The Nasha Experience Crew’s Top Influences

Over the last 3 weeks, we went through the inspirational journey of the Asian Underground’s finest exports in Nasha Experience. Now, to close the series, we are bringing you the crew’s biggest influences.

5 people with 5 different influences, and a catalogue that runs two decades deep. We were keen to know who influenced their music the most, and the list they have shared is legendary!

Ges-e and Osmani Soundz emerged during the Hardcore and Jungle era, and Nuphlo, Sukh Knight and Shandy, from the drum & bass, and early dubstep era. The list of their influences has some of the most iconic tunes made in their respective scenes. And we are going to dissect their influences one by one!


Intense – Streams of Thought

Released on Fabio’s Creative Source label, ‘Streams Of Thought’ was a tune created by Beau Thomas, Dan Duncan, and Simon Vispi, who were known to be one of the kings of the Amen Break. It’s easy to see why it falls in Nuphlo’s basket of influences knowing his penchant for atmospherics. Beautifully constructed breaks, jazzy elements, and lush synths, this intense combination defined the peak jungle era of the mid 90s.

Jega – Geometry

‘Geometry’, which is the title track of Jega’s 2000 album, was the epitome of the early breakbeat and IDM sounds coming out of London in the late 90s and early 2000s. Jega is also said to be the man who heavily influenced Radiohead’s 4th studio album ‘Kid A’.


Coki – Tortured 

Sukh Knight, who joined The Nasha Experience crew in the mid-2000s, was heavily inspired by the early dubstep era which was starting to take over club lands in the UK. ‘Tortured‘ by Coki is the best example of this. Released by one of the behemoths of dubstep, fresh, deep, dark and ragga tinged; the tune has all the makings of a bonafide classic.

Osmani Soundz & Ges-e – The Calling

Sukh Knight’s next biggest influence comes from within the Nasha Experience crew, and it is big one! Part of Volume 3 of Nasha Records’ celebrated compilation series, ‘The Calling’ was put together by the earliest members of the crew, Ges-e and Osmani Soundz. Absolute belter and a tune that exemplified the confluence of drum & bass with eastern elements.

Dillinja – Live Or Die

Dillinja’s and Lemon D’s Valve Recordings was named after their famous Valve sound system, which was the first sound system to be built specifically with drum & bass in mind. Ghastly, frenetic and jumpy, it’s not hard to see why ‘Live Or Die’ wouldn’t influence anyone who grew up in the peak Dillinja era.

DJ Krome & Mr Time – The Licence

Sukh Knight’s final influence comes from Krome & Time’s 1994 classic ‘The Licence’. The duo were known for hardcore anthems like ‘This Sound Is For The Underground’ and ‘The Slammer’. ‘The Licence’, however, leaned towards the jungle side of things, and was released on Tearin Vinyl, a label set up by the duo themselves.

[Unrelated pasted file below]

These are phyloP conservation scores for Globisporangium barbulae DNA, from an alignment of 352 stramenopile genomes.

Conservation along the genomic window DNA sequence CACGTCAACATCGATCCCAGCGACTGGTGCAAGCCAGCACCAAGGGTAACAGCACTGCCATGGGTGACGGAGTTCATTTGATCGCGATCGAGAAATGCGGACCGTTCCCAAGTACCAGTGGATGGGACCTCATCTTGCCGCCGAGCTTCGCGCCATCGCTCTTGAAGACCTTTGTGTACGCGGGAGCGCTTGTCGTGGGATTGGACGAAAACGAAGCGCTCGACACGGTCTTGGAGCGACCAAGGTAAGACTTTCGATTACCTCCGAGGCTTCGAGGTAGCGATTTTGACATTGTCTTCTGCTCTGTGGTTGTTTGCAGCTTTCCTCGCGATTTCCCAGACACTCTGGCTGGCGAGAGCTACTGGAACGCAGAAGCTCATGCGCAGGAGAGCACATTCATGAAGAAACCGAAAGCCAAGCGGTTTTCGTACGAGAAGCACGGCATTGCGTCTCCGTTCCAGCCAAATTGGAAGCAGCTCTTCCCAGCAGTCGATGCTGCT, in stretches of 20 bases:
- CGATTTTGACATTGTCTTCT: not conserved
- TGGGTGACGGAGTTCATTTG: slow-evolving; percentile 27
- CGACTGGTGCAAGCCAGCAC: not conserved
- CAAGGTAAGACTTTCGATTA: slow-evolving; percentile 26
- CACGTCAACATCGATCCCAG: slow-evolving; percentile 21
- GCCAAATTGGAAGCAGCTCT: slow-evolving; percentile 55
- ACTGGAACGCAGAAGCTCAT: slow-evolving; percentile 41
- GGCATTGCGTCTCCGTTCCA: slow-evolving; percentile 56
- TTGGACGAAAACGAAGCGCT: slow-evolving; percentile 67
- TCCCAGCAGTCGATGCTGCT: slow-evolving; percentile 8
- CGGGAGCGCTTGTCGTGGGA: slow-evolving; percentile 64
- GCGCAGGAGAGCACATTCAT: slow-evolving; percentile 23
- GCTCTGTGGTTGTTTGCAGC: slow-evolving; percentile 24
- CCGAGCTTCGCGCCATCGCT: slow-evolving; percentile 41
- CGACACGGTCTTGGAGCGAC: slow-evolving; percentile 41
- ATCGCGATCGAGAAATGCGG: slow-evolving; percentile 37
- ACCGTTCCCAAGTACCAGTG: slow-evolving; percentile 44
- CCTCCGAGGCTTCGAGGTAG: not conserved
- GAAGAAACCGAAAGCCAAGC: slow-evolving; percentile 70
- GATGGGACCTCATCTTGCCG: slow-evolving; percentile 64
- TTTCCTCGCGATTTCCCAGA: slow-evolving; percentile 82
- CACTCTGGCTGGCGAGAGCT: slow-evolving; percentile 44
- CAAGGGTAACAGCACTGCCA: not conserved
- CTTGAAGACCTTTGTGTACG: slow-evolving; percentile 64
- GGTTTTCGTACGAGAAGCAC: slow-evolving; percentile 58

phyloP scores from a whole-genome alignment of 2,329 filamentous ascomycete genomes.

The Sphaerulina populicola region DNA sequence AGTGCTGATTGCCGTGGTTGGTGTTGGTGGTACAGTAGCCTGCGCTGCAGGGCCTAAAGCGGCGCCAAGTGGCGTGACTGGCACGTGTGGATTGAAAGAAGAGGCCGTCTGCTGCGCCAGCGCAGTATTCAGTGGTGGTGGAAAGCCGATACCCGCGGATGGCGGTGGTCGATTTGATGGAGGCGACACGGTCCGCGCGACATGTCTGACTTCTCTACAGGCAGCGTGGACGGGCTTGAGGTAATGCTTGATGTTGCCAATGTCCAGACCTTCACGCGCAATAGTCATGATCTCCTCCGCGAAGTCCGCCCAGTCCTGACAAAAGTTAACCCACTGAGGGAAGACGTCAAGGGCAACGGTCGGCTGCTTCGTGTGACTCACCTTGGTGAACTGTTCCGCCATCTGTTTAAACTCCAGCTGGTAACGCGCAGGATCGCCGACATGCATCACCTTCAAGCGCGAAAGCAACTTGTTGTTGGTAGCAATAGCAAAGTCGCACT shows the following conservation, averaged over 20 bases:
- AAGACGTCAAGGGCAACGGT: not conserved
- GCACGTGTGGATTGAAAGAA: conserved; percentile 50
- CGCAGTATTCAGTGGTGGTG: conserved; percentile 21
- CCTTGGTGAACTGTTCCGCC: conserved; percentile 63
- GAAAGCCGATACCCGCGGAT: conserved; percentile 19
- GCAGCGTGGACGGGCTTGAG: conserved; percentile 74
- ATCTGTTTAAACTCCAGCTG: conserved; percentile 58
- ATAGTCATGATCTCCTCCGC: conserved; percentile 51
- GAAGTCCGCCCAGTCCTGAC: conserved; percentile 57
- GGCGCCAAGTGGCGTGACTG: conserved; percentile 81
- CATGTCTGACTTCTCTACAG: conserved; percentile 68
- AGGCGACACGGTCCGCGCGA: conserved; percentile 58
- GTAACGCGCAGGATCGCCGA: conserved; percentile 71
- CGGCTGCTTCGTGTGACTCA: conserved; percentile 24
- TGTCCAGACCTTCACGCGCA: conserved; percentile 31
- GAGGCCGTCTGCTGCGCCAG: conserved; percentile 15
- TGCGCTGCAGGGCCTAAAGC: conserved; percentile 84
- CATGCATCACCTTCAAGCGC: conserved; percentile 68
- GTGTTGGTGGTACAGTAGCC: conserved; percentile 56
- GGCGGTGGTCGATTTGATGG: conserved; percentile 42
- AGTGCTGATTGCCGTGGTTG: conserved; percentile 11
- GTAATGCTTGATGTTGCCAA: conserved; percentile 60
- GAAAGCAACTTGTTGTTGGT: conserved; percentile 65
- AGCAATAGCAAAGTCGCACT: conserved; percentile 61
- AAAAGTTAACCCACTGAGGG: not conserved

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Saint Etienne – The Sea (PFM Mix)

We now move on to Ges-e’s influences, who is the earliest member of the Nasha Experience, and he couldn’t have picked a better tune to regard as one of his biggest inspirations. PFM, which stands for Progressive Future Music, was the pioneer of spacious and atmospheric drum & bass, and also one of the greatest producers to have graced the game.

Saint Etienne’s ‘The Sea’ was remixed by many, but when PFM assumed the track’s remix duties, every other rendition had to make way for his tune as the original’s finest remakes.

Nusrat Fateh Ali Khan – Mustt Mustt (Massive Attack Remix)

The crew’s choice of influences has been top-notch, and this track is a prime example of how deep Ges-e’s influences ran. The late Nusrat Fateh Ali Khan’s seminal Qawwali fusion album, Mustt Mustt, was handed to the legendary English trip-hop collective Massive Attack, and the result was spectacular.

The track, which according to Nitin Sawhney, is the ‘greatest remix of all time’, was the perfect crossover of Sufi Qawwali singing and Bristol’s dub culture.


Bappi Lahiri – Habiba

Nasha Experience’s second earliest member’s influences are next in the list, and his first pick is a tune from the man who popularized disco in the Indian sub-continent. A landmark convergence of Indian elements with nu beat in 1991, ‘Habiba’ still gets belted in the biggest clubs across the world.  Rest In Paradise, Bappi Lahiri!

LTJ Bukem – Demons Theme

If you have been around the jungle and drum & bass scene, this release needs no introduction, so let’s get right down to it! One of the jungle genre’s and the legendary Good Looking Records’ greatest tunes ever made, LTJ Bukem’s ‘Demons Theme’ is a track with layering that will possibly never be replicated. Stone cold classic right here!

Massive Attack – Unfinished Sympathy

We’ll close this list with Shandy’s legendary list of influences, and like the previous ones, this selection is distinguished as ever. Released in 1991 by Massive Attack, ‘Unfinished Sympathy’, was a track that was actually released under their temporary group name ‘Massive’ until Massive Attack became a thing.

The tune is a quintessential one in the trip-hop scene, and is said to have set the template for the genre for years to come.

Adam F – Circles

Well, does this tune need any explaining? While debates about the track’s famous pre-drop vocal sample about whether it is ‘Check Check Check Check’ or ‘Tick Tick Tick Tick’ or ‘Tech Tech Tech Tech ‘ will probably bring us to the end of the human race, the track’s legacy will live beyond!

Here is the list of Nasha Experiences’ influences for your aural pleasure:




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